COL. FAISAL Al QATTAN, DEPUTY DIRECTOR G2, KUWAIT LAND FORCES; LT. COL. LAURA CROSS, TASK FORCE SPARTAN G2;
AND LT. COL. QUENTIN MCCART, DEPUTY DIRECTOR, INTELLIGENCE SUPPORT DIVISION, THIRD ARMY/U.S. ARMY CENTRAL
Kuwait and the United States have widened military intelligence cooperation, turning what had been occasional meetings into weekly engagements that help provide security for the region.
By mid-2021, the partners announced completion of 63 bilateral intelligence engagements over a single year, most of them virtual in light of COVID 19 lockdowns. Kuwait Land Forces and U.S. Army Central (USARCENT) recognized this milestone by committing to a continuation of the successful intelligence partnership.
“Relationships matter, and COVID-19 should not stand in the way of maintaining those relationships,” said U.S. Army Maj. Gen. Patrick Hamilton, commander of Task Force Spartan, a mobile force that helps advise and train partners in the Middle East. “Knowing who to call when something goes wrong is the key to every position and relationship.”
Early in 2020, the pandemic forced cancellation of most in-person events, including bilateral exchanges. Because adversaries never take a break, Kuwait Land Forces and USARCENT’s intelligence directorate, known as the G2, realized neither partner could afford indefinite delays.
Raising levels of tactical and operational awareness is a priority if Kuwait and the U.S. are to preserve peace in the region, said Col. Faisal Al Qattan, deputy director G2 of Kuwait Land Forces.
“We must all work together to restore peace,” Col. Al Qattan said. “We have recently seen the capabilities developed by organizations considered hostile to peace in the region. These organizations are working tirelessly to obstruct all efforts made to maintain peace.”
While the Kuwaiti and USARCENT G2 relationship is not new, the commitment and consistency of this partnership is noteworthy. Increasing partner capacity and interoperability are key to the region’s success.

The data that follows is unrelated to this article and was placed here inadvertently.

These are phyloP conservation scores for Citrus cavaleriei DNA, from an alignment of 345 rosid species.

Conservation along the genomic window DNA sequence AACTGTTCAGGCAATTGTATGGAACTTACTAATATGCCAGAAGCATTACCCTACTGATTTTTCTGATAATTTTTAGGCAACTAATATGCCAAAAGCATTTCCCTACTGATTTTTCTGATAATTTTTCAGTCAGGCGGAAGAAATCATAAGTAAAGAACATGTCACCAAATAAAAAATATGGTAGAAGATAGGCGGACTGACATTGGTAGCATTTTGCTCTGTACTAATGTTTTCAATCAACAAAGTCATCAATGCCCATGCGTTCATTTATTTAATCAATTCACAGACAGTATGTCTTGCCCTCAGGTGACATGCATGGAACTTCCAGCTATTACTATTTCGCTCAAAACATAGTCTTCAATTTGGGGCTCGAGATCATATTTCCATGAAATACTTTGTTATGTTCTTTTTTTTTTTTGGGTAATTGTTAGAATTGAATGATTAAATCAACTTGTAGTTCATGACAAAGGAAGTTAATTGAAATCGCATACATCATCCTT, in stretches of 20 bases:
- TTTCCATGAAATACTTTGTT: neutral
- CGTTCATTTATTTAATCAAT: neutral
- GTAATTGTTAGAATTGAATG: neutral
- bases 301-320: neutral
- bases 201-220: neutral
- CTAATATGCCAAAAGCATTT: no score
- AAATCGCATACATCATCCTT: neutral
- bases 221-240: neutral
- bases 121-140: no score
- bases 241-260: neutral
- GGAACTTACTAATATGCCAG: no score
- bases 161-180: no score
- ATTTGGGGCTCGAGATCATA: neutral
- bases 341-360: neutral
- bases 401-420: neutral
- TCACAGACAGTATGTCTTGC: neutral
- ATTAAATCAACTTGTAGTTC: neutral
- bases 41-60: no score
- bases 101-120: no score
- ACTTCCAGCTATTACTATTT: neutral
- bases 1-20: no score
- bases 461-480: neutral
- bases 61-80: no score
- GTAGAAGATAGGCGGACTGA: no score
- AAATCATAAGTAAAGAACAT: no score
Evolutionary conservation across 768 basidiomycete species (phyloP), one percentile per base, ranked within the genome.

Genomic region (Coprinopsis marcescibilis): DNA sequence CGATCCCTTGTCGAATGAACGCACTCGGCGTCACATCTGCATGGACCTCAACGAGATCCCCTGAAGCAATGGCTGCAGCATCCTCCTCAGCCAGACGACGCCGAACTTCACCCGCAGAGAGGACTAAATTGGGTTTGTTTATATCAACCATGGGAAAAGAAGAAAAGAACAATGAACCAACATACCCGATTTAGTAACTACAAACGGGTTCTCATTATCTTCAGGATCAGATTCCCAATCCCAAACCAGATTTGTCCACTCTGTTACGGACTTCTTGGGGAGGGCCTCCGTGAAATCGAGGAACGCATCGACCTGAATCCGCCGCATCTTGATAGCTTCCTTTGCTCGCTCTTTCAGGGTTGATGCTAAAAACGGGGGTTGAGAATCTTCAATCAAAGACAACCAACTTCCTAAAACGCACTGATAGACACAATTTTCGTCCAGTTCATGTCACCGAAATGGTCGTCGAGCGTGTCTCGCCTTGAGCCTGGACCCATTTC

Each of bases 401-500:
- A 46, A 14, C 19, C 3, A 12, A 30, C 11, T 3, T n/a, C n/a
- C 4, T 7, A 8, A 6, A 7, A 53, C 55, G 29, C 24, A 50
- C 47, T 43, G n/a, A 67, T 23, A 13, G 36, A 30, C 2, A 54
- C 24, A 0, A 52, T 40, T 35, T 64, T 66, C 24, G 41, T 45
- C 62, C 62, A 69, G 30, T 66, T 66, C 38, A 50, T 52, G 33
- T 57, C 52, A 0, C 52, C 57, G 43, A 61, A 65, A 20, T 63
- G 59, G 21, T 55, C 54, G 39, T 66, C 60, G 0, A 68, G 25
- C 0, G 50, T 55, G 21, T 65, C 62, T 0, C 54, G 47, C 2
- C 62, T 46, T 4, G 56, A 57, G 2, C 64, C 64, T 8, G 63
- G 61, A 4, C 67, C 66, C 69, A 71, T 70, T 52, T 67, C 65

In the past this relationship was conducted mainly through in-person engagements of subject matter experts, leveraging forward deployed units such as Task Force Spartan G2. Symposiums were added later so that senior U.S. and Kuwaiti officers could meet their counterparts face to face.
When the pandemic struck in 2020, intelligence officers from both countries decided to continue these events virtually. The team used technology from the Coalition Partner Network to continue its fruitful collaboration. Although this platform allowed the partners to maintain communication, it created dependency on a network that sometimes became overloaded from shared use.
Regional threats made an in-person component imperative. Though augmented by virtual technology, the events emphasized face-to-face engagement. This hybrid approach, which the G2 and other warfighting sections of the U.S. military adopted as a pilot project, maximized intelligence synchronization.
Virtual augmentation of engagements was necessary because of the reduced number of USARCENT personnel allowed to travel to live events. On the plus side, such technology allowed even greater participation in the events. Organizations that had rarely participated in the past could now attend with greater ease. These weekly events became successful forums for sharing regional security concerns.
Kuwait Land Forces, USARCENT and Task Force Spartan G2 intend to broaden their relationship with future engagements, including a program called Junior Officer Professional Development.